Mixed media artist/author Alisa Burke (www.alisaburke.com/onlineworkshops.html) began offering online classes about three years ago. To make the experience more personal, Alisa includes video instruction. “Much of the class content is photos and video that I film in my studio of me working and demonstrating techniques,” she says. “I film and edit everything myself (camera on a tripod). I use iMovie and Final Cut Pro to edit my videos and then upload them to Vimeo (a video service), password protecting them, and then embedding each into a private  blog.”

Artist/author Carla Sonheim (http://carlasonheim.wordpress.com) has a series of online classes with all of the right ingredients. Her popular The Art of Silliness class features one downloadable “activity sheet” per day for thirty days. Her goal is getting her students to “play” for ten minutes a day with pen and paper. Carla offers a dedicated blog and a Flickr site for her students to share, and to keep things fun she offers prizes. She also considers the comments and feedback extremely important to the overall success of the class, and she blocks out an hour per day for the month the class is in session to be available to her students.

Artist/author Diana Trout (http://dianatrout.typepad.com/blog/) teaches an online class called Inner Circle Journal with lessons and videos. “Since the format of online classes is so different from an in-person class, I will be offering different subjects that will allow students to go into more depth than in-studio or retreat classes would,” she says. “There is more time for thinking, playing and allowing time for paint and glue to dry. These are huge benefits! Also, the blog is interactive so that students can post their artwork and get feedback and questions answered.”

Each class is unique to the instructor. While these teachers have successful online classes, others do not. I’ve spoken with several students who were unhappy with the experience. Just as your reputation as a teacher spreads when teaching in-person classes, so does it spread when teaching online classes.

When contemplating whether teaching through your own website is right for you, Sue stresses that you do your homework. Whether you are comfortable with creating the class yourself or if you only want to focus on teaching and leave the technical work of the site to someone else, online teaching can offer the opportunity to reach a broader range of students while earning additional income. Before you have students start their homework, however, be sure to first do your own.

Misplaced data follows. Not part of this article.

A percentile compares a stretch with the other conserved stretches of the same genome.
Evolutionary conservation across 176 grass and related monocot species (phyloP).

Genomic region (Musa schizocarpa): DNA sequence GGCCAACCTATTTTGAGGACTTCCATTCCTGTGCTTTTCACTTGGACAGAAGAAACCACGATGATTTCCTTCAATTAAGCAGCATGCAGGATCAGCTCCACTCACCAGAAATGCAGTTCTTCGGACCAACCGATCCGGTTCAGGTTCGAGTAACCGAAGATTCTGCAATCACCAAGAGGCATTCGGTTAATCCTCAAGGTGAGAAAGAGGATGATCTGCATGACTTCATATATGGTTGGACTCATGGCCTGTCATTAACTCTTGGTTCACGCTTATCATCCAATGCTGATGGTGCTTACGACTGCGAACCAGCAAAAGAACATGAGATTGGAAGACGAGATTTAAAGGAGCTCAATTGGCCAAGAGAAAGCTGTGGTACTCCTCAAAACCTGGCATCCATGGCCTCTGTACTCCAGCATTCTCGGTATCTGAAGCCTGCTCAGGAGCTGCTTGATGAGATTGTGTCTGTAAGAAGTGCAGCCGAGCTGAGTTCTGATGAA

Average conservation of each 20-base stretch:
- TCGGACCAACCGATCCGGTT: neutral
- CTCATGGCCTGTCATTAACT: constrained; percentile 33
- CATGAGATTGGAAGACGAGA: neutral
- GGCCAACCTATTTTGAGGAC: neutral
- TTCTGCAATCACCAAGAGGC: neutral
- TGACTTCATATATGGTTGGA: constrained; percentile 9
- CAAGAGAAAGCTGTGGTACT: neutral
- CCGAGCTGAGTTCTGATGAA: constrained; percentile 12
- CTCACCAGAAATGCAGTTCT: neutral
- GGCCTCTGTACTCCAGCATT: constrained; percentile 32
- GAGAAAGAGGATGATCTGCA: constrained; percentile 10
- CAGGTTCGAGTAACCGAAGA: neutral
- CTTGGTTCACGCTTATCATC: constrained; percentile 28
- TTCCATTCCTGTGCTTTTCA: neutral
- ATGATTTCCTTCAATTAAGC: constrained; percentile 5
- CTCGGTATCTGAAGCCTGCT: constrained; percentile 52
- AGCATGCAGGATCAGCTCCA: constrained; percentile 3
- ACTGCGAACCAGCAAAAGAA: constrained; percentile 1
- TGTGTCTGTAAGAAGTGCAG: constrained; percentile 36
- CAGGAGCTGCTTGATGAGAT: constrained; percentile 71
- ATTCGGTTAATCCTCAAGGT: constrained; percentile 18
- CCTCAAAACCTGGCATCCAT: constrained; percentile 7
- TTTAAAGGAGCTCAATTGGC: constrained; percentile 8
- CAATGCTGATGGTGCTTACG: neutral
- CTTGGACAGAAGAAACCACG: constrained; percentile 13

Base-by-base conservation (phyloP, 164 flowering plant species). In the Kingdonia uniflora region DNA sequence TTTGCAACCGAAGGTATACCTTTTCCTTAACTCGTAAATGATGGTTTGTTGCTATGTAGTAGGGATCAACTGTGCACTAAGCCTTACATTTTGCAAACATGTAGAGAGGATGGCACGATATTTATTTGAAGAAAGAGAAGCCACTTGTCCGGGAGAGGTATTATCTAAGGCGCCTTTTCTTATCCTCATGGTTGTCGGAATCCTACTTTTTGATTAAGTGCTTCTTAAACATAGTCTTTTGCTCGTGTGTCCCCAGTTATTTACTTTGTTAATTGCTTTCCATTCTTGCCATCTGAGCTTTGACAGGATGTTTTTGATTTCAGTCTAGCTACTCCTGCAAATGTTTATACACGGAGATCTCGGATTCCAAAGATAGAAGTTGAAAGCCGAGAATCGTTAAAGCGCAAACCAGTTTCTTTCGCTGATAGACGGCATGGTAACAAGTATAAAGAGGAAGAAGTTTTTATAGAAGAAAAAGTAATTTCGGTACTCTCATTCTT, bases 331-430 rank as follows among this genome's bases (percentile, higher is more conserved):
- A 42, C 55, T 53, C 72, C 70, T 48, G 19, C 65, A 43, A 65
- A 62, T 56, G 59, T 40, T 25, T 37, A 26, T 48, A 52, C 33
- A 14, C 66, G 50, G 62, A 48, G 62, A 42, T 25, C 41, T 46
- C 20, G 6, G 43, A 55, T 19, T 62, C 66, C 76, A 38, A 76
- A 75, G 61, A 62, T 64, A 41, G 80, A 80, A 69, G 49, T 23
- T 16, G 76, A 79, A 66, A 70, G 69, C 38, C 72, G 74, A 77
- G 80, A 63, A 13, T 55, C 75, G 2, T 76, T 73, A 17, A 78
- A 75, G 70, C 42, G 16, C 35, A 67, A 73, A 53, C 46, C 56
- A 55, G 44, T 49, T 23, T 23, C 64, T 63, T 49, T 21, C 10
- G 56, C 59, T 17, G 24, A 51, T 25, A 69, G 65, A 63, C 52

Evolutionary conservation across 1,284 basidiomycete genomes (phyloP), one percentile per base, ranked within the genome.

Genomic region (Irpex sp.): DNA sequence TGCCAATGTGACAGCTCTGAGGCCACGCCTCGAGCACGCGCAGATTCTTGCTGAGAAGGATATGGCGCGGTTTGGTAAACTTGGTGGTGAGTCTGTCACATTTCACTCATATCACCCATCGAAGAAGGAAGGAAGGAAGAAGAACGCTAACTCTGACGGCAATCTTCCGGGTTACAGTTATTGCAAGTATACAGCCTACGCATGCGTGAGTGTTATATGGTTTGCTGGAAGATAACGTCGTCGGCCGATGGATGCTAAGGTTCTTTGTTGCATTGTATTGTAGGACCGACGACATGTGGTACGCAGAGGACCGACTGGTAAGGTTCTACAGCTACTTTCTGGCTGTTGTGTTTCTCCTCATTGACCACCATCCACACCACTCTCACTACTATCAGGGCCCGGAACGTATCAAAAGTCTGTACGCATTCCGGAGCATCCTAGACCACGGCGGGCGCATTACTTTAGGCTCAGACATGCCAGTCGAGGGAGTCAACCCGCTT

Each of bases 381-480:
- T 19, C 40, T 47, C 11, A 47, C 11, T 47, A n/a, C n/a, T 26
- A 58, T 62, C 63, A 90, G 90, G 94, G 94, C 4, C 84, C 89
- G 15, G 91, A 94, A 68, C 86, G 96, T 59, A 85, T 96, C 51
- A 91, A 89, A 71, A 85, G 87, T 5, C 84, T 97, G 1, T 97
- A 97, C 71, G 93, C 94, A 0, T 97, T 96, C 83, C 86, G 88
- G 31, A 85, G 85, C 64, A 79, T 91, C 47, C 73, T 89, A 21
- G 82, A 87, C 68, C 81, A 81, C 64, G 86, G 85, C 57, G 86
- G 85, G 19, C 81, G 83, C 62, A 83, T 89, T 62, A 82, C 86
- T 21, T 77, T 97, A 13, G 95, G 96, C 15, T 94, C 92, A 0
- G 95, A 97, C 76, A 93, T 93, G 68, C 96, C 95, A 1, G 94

Please share your experiences with online classes, either as the teacher or the student, below.

If you would like to read more of Gloria’s article on teaching online, it’s included in the Fall 2011 issue of The Professional Quilter and available to IAPQ members. The International Association of Professional Quilters offers resources and networking opportunities for you to create a success from your quilting business. Learn about all the benefits of IAPQ membership here.

Do you use your iPad for business on the road?

Wednesday, July 13th, 2011

The following by Gloria Hansen is excerpted from the Spring 2011 issue of The Professional Quilter.

In the past, any time I traveled my laptop, various cables and power cords, an external drive, card reader and other gadgets came along with me. If a year ago someone suggested that I could use an iPad – the tablet computer by Apple announced in January 2010 – instead of a laptop, I’d have immediately dismissed it. I have an iPhone and an iPad seemed just a larger version and something I didn’t need. Then I tried it. I was immediately hooked and realized its potential. In nearly no time, the iPad has quickly evolved from the hip gadget for reading, playing games, watching videos, keeping up with social media and such, to being a serious tool for accomplishing many business functions while on the road or even away from one’s desk. Now when I travel, I often only take it and a couple lightweight add-ons. With planning, and depending on what you need to accomplish during your travels, you, too, may be able to leave your laptop and related gadgets behind.

The first step is configuring your iPad with the “apps” (the trendy abbreviation for an application or program) needed to accomplish your goals. Here are some apps you might consider.

  1. e-Mail and web browsing. These are handled nicely with the included Mail and Safari apps.Working with photos,
  2.  I use the iPad Camera Connection Kit, which comes with two small gadgets that plug directly into your iPad. One allows you to insert your SD card directly and the other provides a USB slot for importing photos from your camera’s or video’s USB cable.
  3.  Working with photos, I use PhotoGene. The $1.99 app works with RAW files. It has exposure controls, levels, crop tools, resizing options and more.
  4. Presentations. The app of choice for presentations is Keynote ($9.99). With it, you can import a PowerPoint or Keynote slide show or create one directly on your iPad.
  5. Credit card processing. Take a look at Square (free). With it you can accept credit card payments. You need a card reader that plugs into the iPad or you can key in the card numbers. While the app is free, you are charged a percentage for each transaction.
  6. Package tracking. Delivery Status Touch ($4.99) tracks package deliveries no matter which carrier was used to ship.